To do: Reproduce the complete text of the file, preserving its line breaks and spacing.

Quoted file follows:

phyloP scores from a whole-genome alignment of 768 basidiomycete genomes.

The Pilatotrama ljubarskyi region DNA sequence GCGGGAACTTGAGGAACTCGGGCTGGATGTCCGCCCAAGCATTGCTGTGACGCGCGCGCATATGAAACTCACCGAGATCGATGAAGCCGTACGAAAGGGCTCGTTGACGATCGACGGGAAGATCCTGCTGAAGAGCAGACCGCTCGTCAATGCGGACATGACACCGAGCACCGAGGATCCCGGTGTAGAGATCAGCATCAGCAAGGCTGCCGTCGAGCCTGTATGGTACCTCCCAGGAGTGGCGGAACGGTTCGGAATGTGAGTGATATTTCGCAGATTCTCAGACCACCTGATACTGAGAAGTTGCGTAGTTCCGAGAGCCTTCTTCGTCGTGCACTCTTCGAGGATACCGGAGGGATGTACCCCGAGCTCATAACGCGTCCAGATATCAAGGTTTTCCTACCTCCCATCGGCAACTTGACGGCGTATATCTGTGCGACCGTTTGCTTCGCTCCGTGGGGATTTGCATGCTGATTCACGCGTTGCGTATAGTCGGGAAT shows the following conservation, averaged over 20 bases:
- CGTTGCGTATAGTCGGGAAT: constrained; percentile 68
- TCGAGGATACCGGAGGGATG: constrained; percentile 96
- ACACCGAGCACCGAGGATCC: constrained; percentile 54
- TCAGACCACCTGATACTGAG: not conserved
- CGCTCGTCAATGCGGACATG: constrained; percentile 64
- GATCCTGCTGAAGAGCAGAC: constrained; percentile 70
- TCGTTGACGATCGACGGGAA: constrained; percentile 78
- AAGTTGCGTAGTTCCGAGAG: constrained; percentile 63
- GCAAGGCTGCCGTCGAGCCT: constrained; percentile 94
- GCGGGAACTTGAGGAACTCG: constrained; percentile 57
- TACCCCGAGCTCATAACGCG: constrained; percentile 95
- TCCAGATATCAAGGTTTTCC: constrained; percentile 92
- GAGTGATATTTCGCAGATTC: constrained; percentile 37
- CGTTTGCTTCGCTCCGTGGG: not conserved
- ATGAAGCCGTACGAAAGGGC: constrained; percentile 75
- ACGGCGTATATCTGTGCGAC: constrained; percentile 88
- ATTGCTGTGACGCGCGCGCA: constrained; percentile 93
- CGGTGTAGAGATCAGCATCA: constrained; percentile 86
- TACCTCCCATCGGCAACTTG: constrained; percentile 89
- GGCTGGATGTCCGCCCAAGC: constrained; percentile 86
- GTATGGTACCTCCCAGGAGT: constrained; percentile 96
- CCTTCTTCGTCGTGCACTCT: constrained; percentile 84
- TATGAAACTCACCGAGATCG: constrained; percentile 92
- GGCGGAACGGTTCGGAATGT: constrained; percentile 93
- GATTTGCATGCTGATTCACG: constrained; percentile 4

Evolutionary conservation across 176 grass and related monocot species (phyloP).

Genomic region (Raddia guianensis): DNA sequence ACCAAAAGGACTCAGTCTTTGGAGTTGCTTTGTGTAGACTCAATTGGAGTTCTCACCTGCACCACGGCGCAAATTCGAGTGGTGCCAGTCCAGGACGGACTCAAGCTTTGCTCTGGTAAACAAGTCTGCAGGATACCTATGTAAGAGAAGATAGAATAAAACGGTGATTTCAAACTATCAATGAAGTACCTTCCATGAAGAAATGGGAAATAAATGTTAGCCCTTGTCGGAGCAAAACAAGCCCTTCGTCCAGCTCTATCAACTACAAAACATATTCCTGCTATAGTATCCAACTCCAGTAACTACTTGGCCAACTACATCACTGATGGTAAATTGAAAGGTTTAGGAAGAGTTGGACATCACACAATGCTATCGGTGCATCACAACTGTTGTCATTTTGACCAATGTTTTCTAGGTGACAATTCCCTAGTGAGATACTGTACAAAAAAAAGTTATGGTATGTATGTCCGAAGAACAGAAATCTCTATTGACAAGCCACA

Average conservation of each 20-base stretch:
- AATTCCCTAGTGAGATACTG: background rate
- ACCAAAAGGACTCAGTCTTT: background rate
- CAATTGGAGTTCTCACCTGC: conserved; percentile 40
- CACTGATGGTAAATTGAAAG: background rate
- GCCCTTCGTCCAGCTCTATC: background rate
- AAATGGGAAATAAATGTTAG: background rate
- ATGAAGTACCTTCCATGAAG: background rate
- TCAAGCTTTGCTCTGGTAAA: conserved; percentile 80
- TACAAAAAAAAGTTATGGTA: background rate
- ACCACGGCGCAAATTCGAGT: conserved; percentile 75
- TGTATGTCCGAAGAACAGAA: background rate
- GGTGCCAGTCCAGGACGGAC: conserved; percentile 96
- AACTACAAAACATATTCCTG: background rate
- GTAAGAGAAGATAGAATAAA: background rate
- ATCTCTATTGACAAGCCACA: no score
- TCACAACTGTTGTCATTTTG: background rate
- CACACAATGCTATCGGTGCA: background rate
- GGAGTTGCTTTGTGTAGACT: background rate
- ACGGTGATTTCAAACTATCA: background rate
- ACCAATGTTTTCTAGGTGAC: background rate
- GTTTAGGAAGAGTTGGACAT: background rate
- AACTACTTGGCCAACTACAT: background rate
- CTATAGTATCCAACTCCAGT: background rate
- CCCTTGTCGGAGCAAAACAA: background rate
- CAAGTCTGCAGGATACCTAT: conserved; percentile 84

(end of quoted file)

phyloP scores from a whole-genome alignment of 768 basidiomycete genomes.

The Pilatotrama ljubarskyi region DNA sequence GCGGGAACTTGAGGAACTCGGGCTGGATGTCCGCCCAAGCATTGCTGTGACGCGCGCGCATATGAAACTCACCGAGATCGATGAAGCCGTACGAAAGGGCTCGTTGACGATCGACGGGAAGATCCTGCTGAAGAGCAGACCGCTCGTCAATGCGGACATGACACCGAGCACCGAGGATCCCGGTGTAGAGATCAGCATCAGCAAGGCTGCCGTCGAGCCTGTATGGTACCTCCCAGGAGTGGCGGAACGGTTCGGAATGTGAGTGATATTTCGCAGATTCTCAGACCACCTGATACTGAGAAGTTGCGTAGTTCCGAGAGCCTTCTTCGTCGTGCACTCTTCGAGGATACCGGAGGGATGTACCCCGAGCTCATAACGCGTCCAGATATCAAGGTTTTCCTACCTCCCATCGGCAACTTGACGGCGTATATCTGTGCGACCGTTTGCTTCGCTCCGTGGGGATTTGCATGCTGATTCACGCGTTGCGTATAGTCGGGAAT shows the following conservation, averaged over 20 bases:
- CGTTGCGTATAGTCGGGAAT: constrained; percentile 68
- TCGAGGATACCGGAGGGATG: constrained; percentile 96
- ACACCGAGCACCGAGGATCC: constrained; percentile 54
- TCAGACCACCTGATACTGAG: not conserved
- CGCTCGTCAATGCGGACATG: constrained; percentile 64
- GATCCTGCTGAAGAGCAGAC: constrained; percentile 70
- TCGTTGACGATCGACGGGAA: constrained; percentile 78
- AAGTTGCGTAGTTCCGAGAG: constrained; percentile 63
- GCAAGGCTGCCGTCGAGCCT: constrained; percentile 94
- GCGGGAACTTGAGGAACTCG: constrained; percentile 57
- TACCCCGAGCTCATAACGCG: constrained; percentile 95
- TCCAGATATCAAGGTTTTCC: constrained; percentile 92
- GAGTGATATTTCGCAGATTC: constrained; percentile 37
- CGTTTGCTTCGCTCCGTGGG: not conserved
- ATGAAGCCGTACGAAAGGGC: constrained; percentile 75
- ACGGCGTATATCTGTGCGAC: constrained; percentile 88
- ATTGCTGTGACGCGCGCGCA: constrained; percentile 93
- CGGTGTAGAGATCAGCATCA: constrained; percentile 86
- TACCTCCCATCGGCAACTTG: constrained; percentile 89
- GGCTGGATGTCCGCCCAAGC: constrained; percentile 86
- GTATGGTACCTCCCAGGAGT: constrained; percentile 96
- CCTTCTTCGTCGTGCACTCT: constrained; percentile 84
- TATGAAACTCACCGAGATCG: constrained; percentile 92
- GGCGGAACGGTTCGGAATGT: constrained; percentile 93
- GATTTGCATGCTGATTCACG: constrained; percentile 4

Evolutionary conservation across 176 grass and related monocot species (phyloP).

Genomic region (Raddia guianensis): DNA sequence ACCAAAAGGACTCAGTCTTTGGAGTTGCTTTGTGTAGACTCAATTGGAGTTCTCACCTGCACCACGGCGCAAATTCGAGTGGTGCCAGTCCAGGACGGACTCAAGCTTTGCTCTGGTAAACAAGTCTGCAGGATACCTATGTAAGAGAAGATAGAATAAAACGGTGATTTCAAACTATCAATGAAGTACCTTCCATGAAGAAATGGGAAATAAATGTTAGCCCTTGTCGGAGCAAAACAAGCCCTTCGTCCAGCTCTATCAACTACAAAACATATTCCTGCTATAGTATCCAACTCCAGTAACTACTTGGCCAACTACATCACTGATGGTAAATTGAAAGGTTTAGGAAGAGTTGGACATCACACAATGCTATCGGTGCATCACAACTGTTGTCATTTTGACCAATGTTTTCTAGGTGACAATTCCCTAGTGAGATACTGTACAAAAAAAAGTTATGGTATGTATGTCCGAAGAACAGAAATCTCTATTGACAAGCCACA

Average conservation of each 20-base stretch:
- AATTCCCTAGTGAGATACTG: background rate
- ACCAAAAGGACTCAGTCTTT: background rate
- CAATTGGAGTTCTCACCTGC: conserved; percentile 40
- CACTGATGGTAAATTGAAAG: background rate
- GCCCTTCGTCCAGCTCTATC: background rate
- AAATGGGAAATAAATGTTAG: background rate
- ATGAAGTACCTTCCATGAAG: background rate
- TCAAGCTTTGCTCTGGTAAA: conserved; percentile 80
- TACAAAAAAAAGTTATGGTA: background rate
- ACCACGGCGCAAATTCGAGT: conserved; percentile 75
- TGTATGTCCGAAGAACAGAA: background rate
- GGTGCCAGTCCAGGACGGAC: conserved; percentile 96
- AACTACAAAACATATTCCTG: background rate
- GTAAGAGAAGATAGAATAAA: background rate
- ATCTCTATTGACAAGCCACA: no score
- TCACAACTGTTGTCATTTTG: background rate
- CACACAATGCTATCGGTGCA: background rate
- GGAGTTGCTTTGTGTAGACT: background rate
- ACGGTGATTTCAAACTATCA: background rate
- ACCAATGTTTTCTAGGTGAC: background rate
- GTTTAGGAAGAGTTGGACAT: background rate
- AACTACTTGGCCAACTACAT: background rate
- CTATAGTATCCAACTCCAGT: background rate
- CCCTTGTCGGAGCAAAACAA: background rate
- CAAGTCTGCAGGATACCTAT: conserved; percentile 84